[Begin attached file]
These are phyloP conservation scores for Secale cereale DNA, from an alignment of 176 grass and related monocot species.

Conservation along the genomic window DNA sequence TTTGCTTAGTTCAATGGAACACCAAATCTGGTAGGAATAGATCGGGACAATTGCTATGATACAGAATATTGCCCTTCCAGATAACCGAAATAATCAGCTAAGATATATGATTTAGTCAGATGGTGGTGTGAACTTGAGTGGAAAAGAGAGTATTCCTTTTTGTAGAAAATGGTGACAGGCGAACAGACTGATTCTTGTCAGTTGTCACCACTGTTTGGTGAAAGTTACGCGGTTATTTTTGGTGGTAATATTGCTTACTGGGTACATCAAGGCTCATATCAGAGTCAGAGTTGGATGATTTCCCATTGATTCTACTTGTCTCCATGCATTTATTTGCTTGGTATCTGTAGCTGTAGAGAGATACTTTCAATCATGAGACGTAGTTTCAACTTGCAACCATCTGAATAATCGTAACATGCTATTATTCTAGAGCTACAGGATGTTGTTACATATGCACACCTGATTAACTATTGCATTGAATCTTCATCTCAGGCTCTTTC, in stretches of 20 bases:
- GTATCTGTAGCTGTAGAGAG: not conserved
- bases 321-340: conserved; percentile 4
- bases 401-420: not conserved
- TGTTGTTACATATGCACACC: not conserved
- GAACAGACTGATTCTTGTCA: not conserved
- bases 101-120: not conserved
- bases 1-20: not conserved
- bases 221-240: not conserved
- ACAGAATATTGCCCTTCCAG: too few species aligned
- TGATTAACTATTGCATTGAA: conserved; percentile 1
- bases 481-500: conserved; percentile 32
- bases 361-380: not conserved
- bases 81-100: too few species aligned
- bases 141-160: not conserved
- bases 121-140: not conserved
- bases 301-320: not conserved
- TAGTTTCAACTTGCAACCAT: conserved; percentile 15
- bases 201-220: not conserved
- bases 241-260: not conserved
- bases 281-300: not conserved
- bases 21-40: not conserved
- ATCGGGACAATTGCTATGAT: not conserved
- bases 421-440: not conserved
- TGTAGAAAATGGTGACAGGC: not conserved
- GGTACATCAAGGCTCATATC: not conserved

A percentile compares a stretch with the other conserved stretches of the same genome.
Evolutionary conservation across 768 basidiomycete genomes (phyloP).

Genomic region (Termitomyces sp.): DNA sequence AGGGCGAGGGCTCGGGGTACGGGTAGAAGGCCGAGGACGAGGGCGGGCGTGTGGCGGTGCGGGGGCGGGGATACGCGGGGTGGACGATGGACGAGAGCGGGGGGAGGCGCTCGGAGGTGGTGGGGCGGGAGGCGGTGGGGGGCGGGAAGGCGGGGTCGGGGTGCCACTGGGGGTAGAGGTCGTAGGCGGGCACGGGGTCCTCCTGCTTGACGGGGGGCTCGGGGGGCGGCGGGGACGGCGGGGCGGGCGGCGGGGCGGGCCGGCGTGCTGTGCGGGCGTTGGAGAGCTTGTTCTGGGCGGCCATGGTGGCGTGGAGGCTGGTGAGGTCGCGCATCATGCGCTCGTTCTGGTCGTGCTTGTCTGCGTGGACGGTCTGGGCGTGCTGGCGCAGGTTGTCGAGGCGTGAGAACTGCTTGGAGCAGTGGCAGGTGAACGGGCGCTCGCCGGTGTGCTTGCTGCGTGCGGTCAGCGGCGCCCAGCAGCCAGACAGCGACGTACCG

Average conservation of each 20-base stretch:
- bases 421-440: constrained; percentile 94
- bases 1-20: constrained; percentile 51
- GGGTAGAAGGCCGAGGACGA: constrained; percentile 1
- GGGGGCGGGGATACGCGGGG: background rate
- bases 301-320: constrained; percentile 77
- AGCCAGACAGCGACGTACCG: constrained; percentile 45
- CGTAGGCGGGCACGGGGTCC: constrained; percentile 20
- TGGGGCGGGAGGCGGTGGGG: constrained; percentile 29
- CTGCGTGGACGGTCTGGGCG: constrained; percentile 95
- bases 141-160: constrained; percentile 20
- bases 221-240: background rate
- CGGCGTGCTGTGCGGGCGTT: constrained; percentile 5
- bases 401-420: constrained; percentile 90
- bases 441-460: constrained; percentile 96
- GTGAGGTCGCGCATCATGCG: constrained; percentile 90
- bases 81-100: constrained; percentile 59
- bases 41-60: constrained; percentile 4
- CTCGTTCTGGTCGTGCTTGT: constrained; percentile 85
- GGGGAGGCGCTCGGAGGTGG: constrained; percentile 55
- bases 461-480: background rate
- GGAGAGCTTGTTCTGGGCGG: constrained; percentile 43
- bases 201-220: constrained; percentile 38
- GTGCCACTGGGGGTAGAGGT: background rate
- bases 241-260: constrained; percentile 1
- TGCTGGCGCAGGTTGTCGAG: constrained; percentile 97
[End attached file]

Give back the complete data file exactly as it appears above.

These are phyloP conservation scores for Secale cereale DNA, from an alignment of 176 grass and related monocot species.

Conservation along the genomic window DNA sequence TTTGCTTAGTTCAATGGAACACCAAATCTGGTAGGAATAGATCGGGACAATTGCTATGATACAGAATATTGCCCTTCCAGATAACCGAAATAATCAGCTAAGATATATGATTTAGTCAGATGGTGGTGTGAACTTGAGTGGAAAAGAGAGTATTCCTTTTTGTAGAAAATGGTGACAGGCGAACAGACTGATTCTTGTCAGTTGTCACCACTGTTTGGTGAAAGTTACGCGGTTATTTTTGGTGGTAATATTGCTTACTGGGTACATCAAGGCTCATATCAGAGTCAGAGTTGGATGATTTCCCATTGATTCTACTTGTCTCCATGCATTTATTTGCTTGGTATCTGTAGCTGTAGAGAGATACTTTCAATCATGAGACGTAGTTTCAACTTGCAACCATCTGAATAATCGTAACATGCTATTATTCTAGAGCTACAGGATGTTGTTACATATGCACACCTGATTAACTATTGCATTGAATCTTCATCTCAGGCTCTTTC, in stretches of 20 bases:
- GTATCTGTAGCTGTAGAGAG: not conserved
- bases 321-340: conserved; percentile 4
- bases 401-420: not conserved
- TGTTGTTACATATGCACACC: not conserved
- GAACAGACTGATTCTTGTCA: not conserved
- bases 101-120: not conserved
- bases 1-20: not conserved
- bases 221-240: not conserved
- ACAGAATATTGCCCTTCCAG: too few species aligned
- TGATTAACTATTGCATTGAA: conserved; percentile 1
- bases 481-500: conserved; percentile 32
- bases 361-380: not conserved
- bases 81-100: too few species aligned
- bases 141-160: not conserved
- bases 121-140: not conserved
- bases 301-320: not conserved
- TAGTTTCAACTTGCAACCAT: conserved; percentile 15
- bases 201-220: not conserved
- bases 241-260: not conserved
- bases 281-300: not conserved
- bases 21-40: not conserved
- ATCGGGACAATTGCTATGAT: not conserved
- bases 421-440: not conserved
- TGTAGAAAATGGTGACAGGC: not conserved
- GGTACATCAAGGCTCATATC: not conserved

A percentile compares a stretch with the other conserved stretches of the same genome.
Evolutionary conservation across 768 basidiomycete genomes (phyloP).

Genomic region (Termitomyces sp.): DNA sequence AGGGCGAGGGCTCGGGGTACGGGTAGAAGGCCGAGGACGAGGGCGGGCGTGTGGCGGTGCGGGGGCGGGGATACGCGGGGTGGACGATGGACGAGAGCGGGGGGAGGCGCTCGGAGGTGGTGGGGCGGGAGGCGGTGGGGGGCGGGAAGGCGGGGTCGGGGTGCCACTGGGGGTAGAGGTCGTAGGCGGGCACGGGGTCCTCCTGCTTGACGGGGGGCTCGGGGGGCGGCGGGGACGGCGGGGCGGGCGGCGGGGCGGGCCGGCGTGCTGTGCGGGCGTTGGAGAGCTTGTTCTGGGCGGCCATGGTGGCGTGGAGGCTGGTGAGGTCGCGCATCATGCGCTCGTTCTGGTCGTGCTTGTCTGCGTGGACGGTCTGGGCGTGCTGGCGCAGGTTGTCGAGGCGTGAGAACTGCTTGGAGCAGTGGCAGGTGAACGGGCGCTCGCCGGTGTGCTTGCTGCGTGCGGTCAGCGGCGCCCAGCAGCCAGACAGCGACGTACCG

Average conservation of each 20-base stretch:
- bases 421-440: constrained; percentile 94
- bases 1-20: constrained; percentile 51
- GGGTAGAAGGCCGAGGACGA: constrained; percentile 1
- GGGGGCGGGGATACGCGGGG: background rate
- bases 301-320: constrained; percentile 77
- AGCCAGACAGCGACGTACCG: constrained; percentile 45
- CGTAGGCGGGCACGGGGTCC: constrained; percentile 20
- TGGGGCGGGAGGCGGTGGGG: constrained; percentile 29
- CTGCGTGGACGGTCTGGGCG: constrained; percentile 95
- bases 141-160: constrained; percentile 20
- bases 221-240: background rate
- CGGCGTGCTGTGCGGGCGTT: constrained; percentile 5
- bases 401-420: constrained; percentile 90
- bases 441-460: constrained; percentile 96
- GTGAGGTCGCGCATCATGCG: constrained; percentile 90
- bases 81-100: constrained; percentile 59
- bases 41-60: constrained; percentile 4
- CTCGTTCTGGTCGTGCTTGT: constrained; percentile 85
- GGGGAGGCGCTCGGAGGTGG: constrained; percentile 55
- bases 461-480: background rate
- GGAGAGCTTGTTCTGGGCGG: constrained; percentile 43
- bases 201-220: constrained; percentile 38
- GTGCCACTGGGGGTAGAGGT: background rate
- bases 241-260: constrained; percentile 1
- TGCTGGCGCAGGTTGTCGAG: constrained; percentile 97